For those heavy tweeters who posts more than hundreds of messages a week, referring back to your previous tweets could be time consuming. Who wants to keeps scrolling down until they find a message published two months ago? No longer will you have to worry about retrieving old tweets manually. The New York Times has learned that Twitter is developing a feature that will enable its users to download and export their tweet history.

“We’re working on a tool to let users export all of their tweets. You’ll be able to download a file of them,” Dick Costolo, Twitter’s chief executive told The NY Times. No words on whether this includes deleted tweets.

Currently, third party services fill this gap that enable Twitter users to simply browse through archived tweets. Snap Bird enables users to view their own tweet history 200 posts at a time, dating back to the first day they joined Twitter. Other services come with restrictions: TwimeMachine allows users to uncover up to 3,200 tweets, while Tweet Scan will show tweets as far back as December 2007.

However, the ability to download other Twitter user’s history is a separate function that Twitter say it is not interested in exploring. “It’s two different search problems,” Costolo said.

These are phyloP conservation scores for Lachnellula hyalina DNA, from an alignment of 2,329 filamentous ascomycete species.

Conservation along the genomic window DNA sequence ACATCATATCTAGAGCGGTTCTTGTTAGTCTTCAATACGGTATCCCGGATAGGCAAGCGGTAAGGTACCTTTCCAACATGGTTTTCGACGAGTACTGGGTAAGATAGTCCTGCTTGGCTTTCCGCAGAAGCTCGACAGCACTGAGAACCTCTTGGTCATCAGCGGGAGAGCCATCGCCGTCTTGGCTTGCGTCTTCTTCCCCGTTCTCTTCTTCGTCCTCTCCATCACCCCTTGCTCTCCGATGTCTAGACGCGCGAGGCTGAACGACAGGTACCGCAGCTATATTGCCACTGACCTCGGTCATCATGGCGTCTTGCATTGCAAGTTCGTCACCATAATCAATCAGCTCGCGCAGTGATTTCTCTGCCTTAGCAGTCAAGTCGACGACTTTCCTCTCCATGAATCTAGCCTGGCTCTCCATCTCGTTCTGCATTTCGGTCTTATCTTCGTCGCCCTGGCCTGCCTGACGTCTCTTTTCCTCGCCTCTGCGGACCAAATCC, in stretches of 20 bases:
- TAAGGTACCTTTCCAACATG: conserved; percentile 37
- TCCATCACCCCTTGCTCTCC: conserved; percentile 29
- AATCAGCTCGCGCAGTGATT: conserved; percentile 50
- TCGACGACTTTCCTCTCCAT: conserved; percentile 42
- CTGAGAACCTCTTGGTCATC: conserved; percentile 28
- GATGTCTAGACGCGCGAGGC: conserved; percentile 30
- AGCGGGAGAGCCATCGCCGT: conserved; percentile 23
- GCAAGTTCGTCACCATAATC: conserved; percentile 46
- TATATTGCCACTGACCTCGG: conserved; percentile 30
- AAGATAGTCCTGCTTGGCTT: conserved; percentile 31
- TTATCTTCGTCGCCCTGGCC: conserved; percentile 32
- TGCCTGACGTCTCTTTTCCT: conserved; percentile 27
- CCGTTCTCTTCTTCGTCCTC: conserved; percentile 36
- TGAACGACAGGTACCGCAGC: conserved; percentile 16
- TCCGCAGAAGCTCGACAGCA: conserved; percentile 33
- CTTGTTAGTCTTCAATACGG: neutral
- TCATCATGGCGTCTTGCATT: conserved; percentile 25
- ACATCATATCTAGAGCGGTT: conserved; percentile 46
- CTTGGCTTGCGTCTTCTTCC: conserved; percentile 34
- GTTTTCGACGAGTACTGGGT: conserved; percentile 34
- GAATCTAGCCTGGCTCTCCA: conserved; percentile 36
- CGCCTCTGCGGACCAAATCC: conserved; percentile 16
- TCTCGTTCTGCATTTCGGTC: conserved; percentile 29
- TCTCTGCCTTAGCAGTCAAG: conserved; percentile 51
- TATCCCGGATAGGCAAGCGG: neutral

The interest in archiving tweets has captured the attention of not only Twitter users, but it also an objective that the Library of Congress has been struggling with since announcing the time-consuming feat in April 2010. According to the latest data provided by Costolo to the Los Angeles Times, more than 400 million tweets are sent on a daily basis from its 140 million active users. That means it can take just 2 ½ days to send one billion tweets. Compare this to the growth from 50 million Tweets per day in April 2010 and the Library sure took more than it could chew than when it first began the project.

Still, that data (when it is ready) will be made available to anyone with a library card who visits the Library in Washington, D.C.,  a spokesperson told the Niemen Journalism Lab. The tweets will not be made public on the Web, and there will be a six-month delay for internal library use, non-commercial research, public display at the Library, and preservation.